Playing a sport in college is equivalent to working a full-time job. There are rules that allow major-college football coaches to only demand 20 hours of the players time each week. Studies show that those athletes are doubling those hours per week during the season. Other sports say they are putting in the equivalent of a full time work week. Some NCAA officials are concerned with the amount of time spent and that beyond 40 hours is inhumane. Most of the athletes compete and do whatever it takes to succeed, so they enjoy spending so much time on sports. Many athletes even have struggles in the classroom because they do not have enough time to study. Student-athletes at top Division I schools think of themselves as athletes more than students. Less than one percent of college athletes actually make it professionally. That means these kids should focus more on their education than on athletics. In reality, these officials tolerate the time spent on sports because it keeps a lot of studen...
I believe that college sports should be considered a profession. Athletes deserve to be paid for their work. College athletics are a critical part of America’s culture and economy. At the present time, student-athletes are considered amateurs. College is a stepping-stone to the professional leagues. The NCAA is exploiting the student- athlete. Big-time schools are running a national entertainment business that controls the compensation rate of the players like a monopoly (Byers 1).
In today’s world, college athletes may not play a sport for “the love of the game” instead; they may play with the hopes of making it as a professional athlete. While “the love of the game” feeling may have gotten an athlete to a Division I school to play and the chance to display their talent; at the Division I level, the National Collegiate Athletic Association (NCAA) see sports strictly as a business. Over the past few months, college athletes have started to come forward claiming that they feel they should be rewarded for being one of the main sources of profit for their university. Many people believe that college athletes should not be paid due to the fact they are receiving a free education; however, college athletes may have expenses that their scholarships or grants may not cover, and being paid for what they are good at may help them cover the differences.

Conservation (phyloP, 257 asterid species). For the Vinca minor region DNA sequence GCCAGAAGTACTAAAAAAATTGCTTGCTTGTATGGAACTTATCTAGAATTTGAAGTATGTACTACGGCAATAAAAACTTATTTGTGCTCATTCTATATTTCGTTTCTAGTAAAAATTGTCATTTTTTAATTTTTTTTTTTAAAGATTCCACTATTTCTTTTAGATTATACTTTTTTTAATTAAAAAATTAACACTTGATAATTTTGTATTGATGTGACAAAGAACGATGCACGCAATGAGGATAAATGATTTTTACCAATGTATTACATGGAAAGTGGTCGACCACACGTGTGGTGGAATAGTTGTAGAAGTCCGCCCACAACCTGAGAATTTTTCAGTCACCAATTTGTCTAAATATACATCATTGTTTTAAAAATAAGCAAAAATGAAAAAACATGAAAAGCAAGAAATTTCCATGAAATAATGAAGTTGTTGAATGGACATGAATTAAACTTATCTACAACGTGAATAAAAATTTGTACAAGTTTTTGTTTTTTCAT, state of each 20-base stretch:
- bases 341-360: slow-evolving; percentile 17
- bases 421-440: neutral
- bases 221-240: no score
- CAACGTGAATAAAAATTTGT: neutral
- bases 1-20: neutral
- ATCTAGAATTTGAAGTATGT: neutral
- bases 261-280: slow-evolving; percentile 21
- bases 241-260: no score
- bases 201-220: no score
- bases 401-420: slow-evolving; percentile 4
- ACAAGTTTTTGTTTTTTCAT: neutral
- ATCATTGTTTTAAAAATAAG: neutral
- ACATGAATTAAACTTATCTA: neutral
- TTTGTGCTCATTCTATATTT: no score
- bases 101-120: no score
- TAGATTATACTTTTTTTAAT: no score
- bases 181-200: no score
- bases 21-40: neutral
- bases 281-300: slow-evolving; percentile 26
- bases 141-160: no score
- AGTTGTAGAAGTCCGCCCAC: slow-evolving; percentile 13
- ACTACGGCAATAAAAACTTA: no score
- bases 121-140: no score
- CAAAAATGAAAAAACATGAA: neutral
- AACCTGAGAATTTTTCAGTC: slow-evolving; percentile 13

Too many college athletes are given the chance to go into a professional draft that doesn't require the athlete to complete all four years of college and earn a degree. This is a problem because athletes lack the college experience that will get them ready for real life situations as they carry out their sports career. In college they will learn skills and have extra time to be better prepared. Without staying in college for fours athletes won’t see that theres more options for them besides sports. It will be hard for them to see if they have other interests besides sports.
Abstract: Collegiate athletes participating in the two revenue sports (football, men's basketball) sacrifice their time, education, and risk physical harm for their respected programs. The players are controlled by a governing body (NCAA) that dictates when they can show up to work, and when they cannot show up for work. They are restricted from making any substantial financial gains outside of their sports arena. These athletes receive no compensation for their efforts, while others prosper from their abilities. The athletes participating in the two revenue sports of college athletics, football and men's basketball should be compensated for their time, dedication, and work put forth in their respected sports.